We must all produce high-quality videos for social media, YouTube, and other video streaming sites. If you are a content creator seeking the finest technique to improve your room lighting so that you can have a soft light impact on your body, here is the place to be. Continue reading the post for some useful advice.
That being said, if you’re shooting indoors, there are a few tips I’d like to give you on how you can get the best look possible with things lying around your house.
Simple Daytime Lighting
So let’s say that you’re in a room where you have plenty of daylight coming in through a window. Should be easy to shoot, right? Well here’s the thing. If you have everything placed the wrong way it can look pretty bad. The good news is with the right placement, we can fix all of this. Let me show you how.
I recommend placing your camera between yourself and the window. If direct sunlight is entering your room, you should try closing your blinds or curtains to avoid that harsh light coming into the room.
Speaking of which I recommend you set your white balance to “daylight” or “shade”; this will help the color come through properly. Aside from that, make sure that you expose things right. You don’t want to be overexposed, especially if you’re a pale guy like me. What I like most about this setup is the fact that you just need the Sun to be up during the day, which tends to happen, and you just need a window and you’re set.
But let’s say you’re in a situation where you’ve got some daylight coming into your room, but you can’t really use it as your main light source. That’s actually the case with our studio upstairs, so let me take you through how that works.
Mixing Outdoor and Indoor Lighting
So if your studio looks like it has no lights on. You should shoot videos where you have at least a window but If you can’t really put your camera between yourself and that window. There’s a bit of a drop-off and you can use your computer light.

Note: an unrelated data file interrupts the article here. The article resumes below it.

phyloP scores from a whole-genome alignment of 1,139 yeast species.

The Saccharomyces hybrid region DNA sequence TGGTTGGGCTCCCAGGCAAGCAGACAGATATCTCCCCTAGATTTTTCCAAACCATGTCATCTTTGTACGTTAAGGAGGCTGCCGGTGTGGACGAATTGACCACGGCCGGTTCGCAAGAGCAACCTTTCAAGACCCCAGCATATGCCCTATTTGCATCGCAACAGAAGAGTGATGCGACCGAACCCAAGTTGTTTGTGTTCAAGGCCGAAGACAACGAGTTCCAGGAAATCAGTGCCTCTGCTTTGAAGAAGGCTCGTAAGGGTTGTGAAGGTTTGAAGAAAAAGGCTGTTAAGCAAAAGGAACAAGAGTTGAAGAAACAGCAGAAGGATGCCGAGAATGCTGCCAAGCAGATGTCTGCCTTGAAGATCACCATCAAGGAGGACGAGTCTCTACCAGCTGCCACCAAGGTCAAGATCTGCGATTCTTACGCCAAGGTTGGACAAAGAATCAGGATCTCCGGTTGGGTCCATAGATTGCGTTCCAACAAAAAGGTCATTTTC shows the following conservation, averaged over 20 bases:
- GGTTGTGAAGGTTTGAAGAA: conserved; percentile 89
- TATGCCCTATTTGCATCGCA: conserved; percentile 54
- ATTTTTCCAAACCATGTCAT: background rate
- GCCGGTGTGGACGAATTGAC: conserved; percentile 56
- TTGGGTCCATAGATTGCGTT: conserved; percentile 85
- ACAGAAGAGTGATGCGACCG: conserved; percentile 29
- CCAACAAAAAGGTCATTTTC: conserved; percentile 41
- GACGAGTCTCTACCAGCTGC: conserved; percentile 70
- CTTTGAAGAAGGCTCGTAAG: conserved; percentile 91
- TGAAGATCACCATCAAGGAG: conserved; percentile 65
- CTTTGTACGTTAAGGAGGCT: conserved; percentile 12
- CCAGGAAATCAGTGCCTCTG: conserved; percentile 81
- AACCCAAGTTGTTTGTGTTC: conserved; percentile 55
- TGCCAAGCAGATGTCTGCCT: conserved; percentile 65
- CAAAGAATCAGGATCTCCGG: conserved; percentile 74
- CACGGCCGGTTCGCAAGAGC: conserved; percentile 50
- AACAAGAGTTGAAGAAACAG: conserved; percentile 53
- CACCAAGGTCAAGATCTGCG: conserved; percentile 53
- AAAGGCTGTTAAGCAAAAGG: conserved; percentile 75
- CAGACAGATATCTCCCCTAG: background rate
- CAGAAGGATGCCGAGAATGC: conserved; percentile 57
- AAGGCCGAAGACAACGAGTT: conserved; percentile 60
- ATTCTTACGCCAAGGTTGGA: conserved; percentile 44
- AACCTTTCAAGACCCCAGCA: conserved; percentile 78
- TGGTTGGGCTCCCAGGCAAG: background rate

You will get some nice edge lighting behind you, and nice and separated off of the backdrop, but if you are still not able to see your face clearly, how are we going to solve that? We can put a lamp into and you can kind of use it as a softbox. But if you don’t have something like that there’s an even simpler solution. Instead, You should take a regular lamp that in my case is daylight-balanced.
Finally, let’s take a look at a simple indoor lighting setup that you can use after the sun goes down.
Lighting Setup at Night
So you have a nice dark room, there isn’t much daylight coming in to interfere, so all you have to do is turn on your lights and you’re ready to shoot, right? Not so fast you could shoot like this, and if you have OK lighting setup. You have got a few lights behind you and it’s pretty good, but In case you don’t have much light in front of you. We could also take another light of yours which is more of a spotlight and let’s see what it looks like we shine this at you.
A simpler solution would be to take light and just turn it around and shine it at the wall or ceiling right behind the camera. We now have a really nice soft light source hitting you; it will give you this really flattering look and not a lot of shadows.
So it’s a combination of a nice soft light source in front of you like we’ve been saying before and maybe some lights behind us in this case to give us a little more depth and it gives us a look we like.
So that’s a look at three different lighting setups that you can pull off in your own home. A couple of last notes I’d like to add are: Make sure to properly expose your camera, make sure to use the right white balance, and try not to shoot just against a white wall… it can look really bland and really unprofessional.
Does this give you any ideas on how you’d like to light your videos at home? Let us know in the comments down below.